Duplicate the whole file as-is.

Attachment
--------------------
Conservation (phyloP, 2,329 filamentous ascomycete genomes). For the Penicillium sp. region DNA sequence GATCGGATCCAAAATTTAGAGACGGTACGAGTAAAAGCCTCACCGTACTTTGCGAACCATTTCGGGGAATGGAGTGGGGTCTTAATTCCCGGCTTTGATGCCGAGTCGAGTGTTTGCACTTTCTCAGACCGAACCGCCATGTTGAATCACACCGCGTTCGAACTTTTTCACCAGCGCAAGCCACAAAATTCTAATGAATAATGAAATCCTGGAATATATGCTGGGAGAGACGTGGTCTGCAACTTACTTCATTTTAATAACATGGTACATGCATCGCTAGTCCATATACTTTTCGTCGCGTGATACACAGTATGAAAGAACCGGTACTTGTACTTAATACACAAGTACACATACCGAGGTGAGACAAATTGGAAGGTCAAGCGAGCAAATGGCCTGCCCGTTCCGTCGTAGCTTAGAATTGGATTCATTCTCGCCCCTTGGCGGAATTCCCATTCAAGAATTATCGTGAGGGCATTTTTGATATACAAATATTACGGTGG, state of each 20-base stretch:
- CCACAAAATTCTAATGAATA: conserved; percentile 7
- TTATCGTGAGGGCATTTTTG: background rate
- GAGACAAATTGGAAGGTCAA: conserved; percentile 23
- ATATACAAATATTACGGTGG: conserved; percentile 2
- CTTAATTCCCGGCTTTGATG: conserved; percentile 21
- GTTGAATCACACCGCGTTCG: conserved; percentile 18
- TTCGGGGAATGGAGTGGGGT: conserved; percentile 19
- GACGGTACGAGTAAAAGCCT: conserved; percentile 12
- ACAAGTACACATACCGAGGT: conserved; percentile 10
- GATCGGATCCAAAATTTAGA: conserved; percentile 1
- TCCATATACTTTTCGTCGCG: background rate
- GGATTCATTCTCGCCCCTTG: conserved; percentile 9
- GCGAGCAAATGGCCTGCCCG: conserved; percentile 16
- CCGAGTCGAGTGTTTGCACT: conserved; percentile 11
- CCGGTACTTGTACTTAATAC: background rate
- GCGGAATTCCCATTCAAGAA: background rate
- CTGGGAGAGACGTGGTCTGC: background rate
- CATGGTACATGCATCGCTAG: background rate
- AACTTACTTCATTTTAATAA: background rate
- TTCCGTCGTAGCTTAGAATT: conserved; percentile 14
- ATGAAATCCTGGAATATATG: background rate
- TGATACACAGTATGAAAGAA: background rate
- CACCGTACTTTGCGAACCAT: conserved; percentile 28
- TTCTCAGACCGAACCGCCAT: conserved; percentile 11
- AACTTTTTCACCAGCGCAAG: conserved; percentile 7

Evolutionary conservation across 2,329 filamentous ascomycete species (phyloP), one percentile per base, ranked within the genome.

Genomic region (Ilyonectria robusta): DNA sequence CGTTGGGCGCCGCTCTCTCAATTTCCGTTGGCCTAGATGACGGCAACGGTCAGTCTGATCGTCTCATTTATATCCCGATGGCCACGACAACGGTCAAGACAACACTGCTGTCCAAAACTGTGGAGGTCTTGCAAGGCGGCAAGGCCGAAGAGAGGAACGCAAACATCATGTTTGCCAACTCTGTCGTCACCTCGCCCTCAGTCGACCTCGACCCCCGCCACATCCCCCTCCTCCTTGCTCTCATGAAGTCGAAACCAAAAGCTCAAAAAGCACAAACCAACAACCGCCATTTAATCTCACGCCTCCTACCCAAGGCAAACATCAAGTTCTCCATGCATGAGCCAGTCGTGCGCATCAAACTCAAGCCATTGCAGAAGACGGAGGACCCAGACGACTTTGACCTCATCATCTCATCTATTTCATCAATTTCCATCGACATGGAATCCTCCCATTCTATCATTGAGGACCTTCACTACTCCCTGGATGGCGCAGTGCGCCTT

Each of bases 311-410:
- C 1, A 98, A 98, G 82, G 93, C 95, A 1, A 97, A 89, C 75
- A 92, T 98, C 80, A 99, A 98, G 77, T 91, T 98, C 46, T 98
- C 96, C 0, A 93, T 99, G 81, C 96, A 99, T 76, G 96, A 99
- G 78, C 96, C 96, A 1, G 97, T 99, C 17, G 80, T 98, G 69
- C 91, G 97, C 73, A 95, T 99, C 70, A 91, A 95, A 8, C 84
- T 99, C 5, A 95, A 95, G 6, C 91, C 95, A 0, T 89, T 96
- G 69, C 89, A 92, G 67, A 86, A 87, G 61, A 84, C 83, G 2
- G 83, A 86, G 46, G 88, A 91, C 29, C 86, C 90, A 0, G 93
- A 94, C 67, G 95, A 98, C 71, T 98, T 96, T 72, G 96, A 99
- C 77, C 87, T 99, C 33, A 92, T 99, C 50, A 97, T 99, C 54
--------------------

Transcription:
Conservation (phyloP, 2,329 filamentous ascomycete genomes). For the Penicillium sp. region DNA sequence GATCGGATCCAAAATTTAGAGACGGTACGAGTAAAAGCCTCACCGTACTTTGCGAACCATTTCGGGGAATGGAGTGGGGTCTTAATTCCCGGCTTTGATGCCGAGTCGAGTGTTTGCACTTTCTCAGACCGAACCGCCATGTTGAATCACACCGCGTTCGAACTTTTTCACCAGCGCAAGCCACAAAATTCTAATGAATAATGAAATCCTGGAATATATGCTGGGAGAGACGTGGTCTGCAACTTACTTCATTTTAATAACATGGTACATGCATCGCTAGTCCATATACTTTTCGTCGCGTGATACACAGTATGAAAGAACCGGTACTTGTACTTAATACACAAGTACACATACCGAGGTGAGACAAATTGGAAGGTCAAGCGAGCAAATGGCCTGCCCGTTCCGTCGTAGCTTAGAATTGGATTCATTCTCGCCCCTTGGCGGAATTCCCATTCAAGAATTATCGTGAGGGCATTTTTGATATACAAATATTACGGTGG, state of each 20-base stretch:
- CCACAAAATTCTAATGAATA: conserved; percentile 7
- TTATCGTGAGGGCATTTTTG: background rate
- GAGACAAATTGGAAGGTCAA: conserved; percentile 23
- ATATACAAATATTACGGTGG: conserved; percentile 2
- CTTAATTCCCGGCTTTGATG: conserved; percentile 21
- GTTGAATCACACCGCGTTCG: conserved; percentile 18
- TTCGGGGAATGGAGTGGGGT: conserved; percentile 19
- GACGGTACGAGTAAAAGCCT: conserved; percentile 12
- ACAAGTACACATACCGAGGT: conserved; percentile 10
- GATCGGATCCAAAATTTAGA: conserved; percentile 1
- TCCATATACTTTTCGTCGCG: background rate
- GGATTCATTCTCGCCCCTTG: conserved; percentile 9
- GCGAGCAAATGGCCTGCCCG: conserved; percentile 16
- CCGAGTCGAGTGTTTGCACT: conserved; percentile 11
- CCGGTACTTGTACTTAATAC: background rate
- GCGGAATTCCCATTCAAGAA: background rate
- CTGGGAGAGACGTGGTCTGC: background rate
- CATGGTACATGCATCGCTAG: background rate
- AACTTACTTCATTTTAATAA: background rate
- TTCCGTCGTAGCTTAGAATT: conserved; percentile 14
- ATGAAATCCTGGAATATATG: background rate
- TGATACACAGTATGAAAGAA: background rate
- CACCGTACTTTGCGAACCAT: conserved; percentile 28
- TTCTCAGACCGAACCGCCAT: conserved; percentile 11
- AACTTTTTCACCAGCGCAAG: conserved; percentile 7

Evolutionary conservation across 2,329 filamentous ascomycete species (phyloP), one percentile per base, ranked within the genome.

Genomic region (Ilyonectria robusta): DNA sequence CGTTGGGCGCCGCTCTCTCAATTTCCGTTGGCCTAGATGACGGCAACGGTCAGTCTGATCGTCTCATTTATATCCCGATGGCCACGACAACGGTCAAGACAACACTGCTGTCCAAAACTGTGGAGGTCTTGCAAGGCGGCAAGGCCGAAGAGAGGAACGCAAACATCATGTTTGCCAACTCTGTCGTCACCTCGCCCTCAGTCGACCTCGACCCCCGCCACATCCCCCTCCTCCTTGCTCTCATGAAGTCGAAACCAAAAGCTCAAAAAGCACAAACCAACAACCGCCATTTAATCTCACGCCTCCTACCCAAGGCAAACATCAAGTTCTCCATGCATGAGCCAGTCGTGCGCATCAAACTCAAGCCATTGCAGAAGACGGAGGACCCAGACGACTTTGACCTCATCATCTCATCTATTTCATCAATTTCCATCGACATGGAATCCTCCCATTCTATCATTGAGGACCTTCACTACTCCCTGGATGGCGCAGTGCGCCTT

Each of bases 311-410:
- C 1, A 98, A 98, G 82, G 93, C 95, A 1, A 97, A 89, C 75
- A 92, T 98, C 80, A 99, A 98, G 77, T 91, T 98, C 46, T 98
- C 96, C 0, A 93, T 99, G 81, C 96, A 99, T 76, G 96, A 99
- G 78, C 96, C 96, A 1, G 97, T 99, C 17, G 80, T 98, G 69
- C 91, G 97, C 73, A 95, T 99, C 70, A 91, A 95, A 8, C 84
- T 99, C 5, A 95, A 95, G 6, C 91, C 95, A 0, T 89, T 96
- G 69, C 89, A 92, G 67, A 86, A 87, G 61, A 84, C 83, G 2
- G 83, A 86, G 46, G 88, A 91, C 29, C 86, C 90, A 0, G 93
- A 94, C 67, G 95, A 98, C 71, T 98, T 96, T 72, G 96, A 99
- C 77, C 87, T 99, C 33, A 92, T 99, C 50, A 97, T 99, C 54